Transformers: The Last Knight is in theaters around the world now. A Bumblebee spin-off is scheduled for release next summer.
With a cast of complex characters unified by their small-town setting, the deft use of suspense and drama, and some imaginative writing, Spike has transformed Stephen King’s 1980 novella about a sinister, monster-filled cloud descending upon a small Maine town into a 10-part serial that debuted last night.
And it’s really good, according to a platoon of critics who got an advanced look at the pilot. “Spike’s new series based on The Mist … wasn’t written by King, but it does the author proud ,” writes CNET’s Gael Fashingbauer Cooper.
The series was written, rather, by a team led by Denmark native Christian Torpe, who is a lifelong King fan and consulted with the author at the project’s outset. King simply told him, “Don’t do anything ordinary.”
Torpe appears to have succeeded, leaving even those familiar with King’s original work in suspense. “It’s hard to judge where this newer, looser adaptation might progress from just the first hour, but Torpe has said that, like King, he intends to explore the nature of fanaticism, and how fear so often compels people to seek out unlikely prophets,” writes The Atlantic’s Sophie Gilbert. “If so, The Mist could be a satisfyingly complex chiller, scaring viewers not just with unexpected jumps and amped-up creepy crawlies, but with the more human monsters who are all trapped together inside, waiting out the weather.”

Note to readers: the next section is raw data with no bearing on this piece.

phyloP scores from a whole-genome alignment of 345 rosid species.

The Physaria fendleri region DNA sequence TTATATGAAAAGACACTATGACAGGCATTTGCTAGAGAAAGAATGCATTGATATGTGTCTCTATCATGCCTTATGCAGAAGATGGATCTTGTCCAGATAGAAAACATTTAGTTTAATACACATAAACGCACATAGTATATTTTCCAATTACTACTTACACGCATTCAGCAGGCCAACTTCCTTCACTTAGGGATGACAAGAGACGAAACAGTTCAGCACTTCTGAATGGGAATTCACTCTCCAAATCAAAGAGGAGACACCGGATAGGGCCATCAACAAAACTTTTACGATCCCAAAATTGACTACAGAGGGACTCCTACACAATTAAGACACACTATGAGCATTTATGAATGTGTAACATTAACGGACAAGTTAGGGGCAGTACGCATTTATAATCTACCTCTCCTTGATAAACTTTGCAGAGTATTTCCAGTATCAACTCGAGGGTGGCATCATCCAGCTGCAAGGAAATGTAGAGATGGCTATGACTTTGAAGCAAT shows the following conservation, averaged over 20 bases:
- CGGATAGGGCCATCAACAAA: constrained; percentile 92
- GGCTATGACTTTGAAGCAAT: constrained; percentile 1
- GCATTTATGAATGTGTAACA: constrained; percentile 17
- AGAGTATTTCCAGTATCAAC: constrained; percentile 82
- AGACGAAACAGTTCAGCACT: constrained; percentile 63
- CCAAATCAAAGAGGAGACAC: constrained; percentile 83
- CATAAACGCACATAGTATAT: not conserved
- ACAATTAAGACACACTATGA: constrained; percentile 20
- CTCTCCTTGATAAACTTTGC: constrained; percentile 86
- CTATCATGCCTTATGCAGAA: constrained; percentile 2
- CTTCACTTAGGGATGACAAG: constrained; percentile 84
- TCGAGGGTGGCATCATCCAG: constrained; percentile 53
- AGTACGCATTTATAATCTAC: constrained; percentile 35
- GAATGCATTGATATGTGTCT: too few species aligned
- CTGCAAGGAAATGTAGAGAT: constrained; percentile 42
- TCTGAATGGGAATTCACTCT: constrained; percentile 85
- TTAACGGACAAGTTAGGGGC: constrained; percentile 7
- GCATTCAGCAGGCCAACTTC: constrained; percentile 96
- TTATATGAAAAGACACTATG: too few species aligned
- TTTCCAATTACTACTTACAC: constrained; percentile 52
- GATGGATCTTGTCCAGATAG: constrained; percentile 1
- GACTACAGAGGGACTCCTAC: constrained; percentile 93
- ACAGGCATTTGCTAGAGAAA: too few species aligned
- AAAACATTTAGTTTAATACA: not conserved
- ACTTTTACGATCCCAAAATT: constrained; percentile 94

The Mist premieres at a time of incredible momentum for Spike, which will evolve into the premium TV Paramount Network in January of next year. While the network is still determining an exact programming lineup, they have already announced Yellowstone starring Kevin Costner, a six-part documentary on Trayvon Martin produced in conjunction with The Weinstein Company, American Woman starring Alicia Silverstone and Mena Suvari, a six-part Waco series documenting the 1993 stand-off at the Branch Dividian compound, and a television adaptation of the 1988 classic film Heathers.
What do Cyndi Lauper, Will & Grace creators Max Mutchnick and David Kohan, Debra Messing, RuPaul’s Drag Race contestant Valentina, activist and author Cleve Jones, House Democratic Leader Nancy Pelosi, and Nicole “Snooki” Polizzi all have in common?
They’re trailblazers of the LGBT community—using their prominence in society to spread a message of love, acceptance and equality.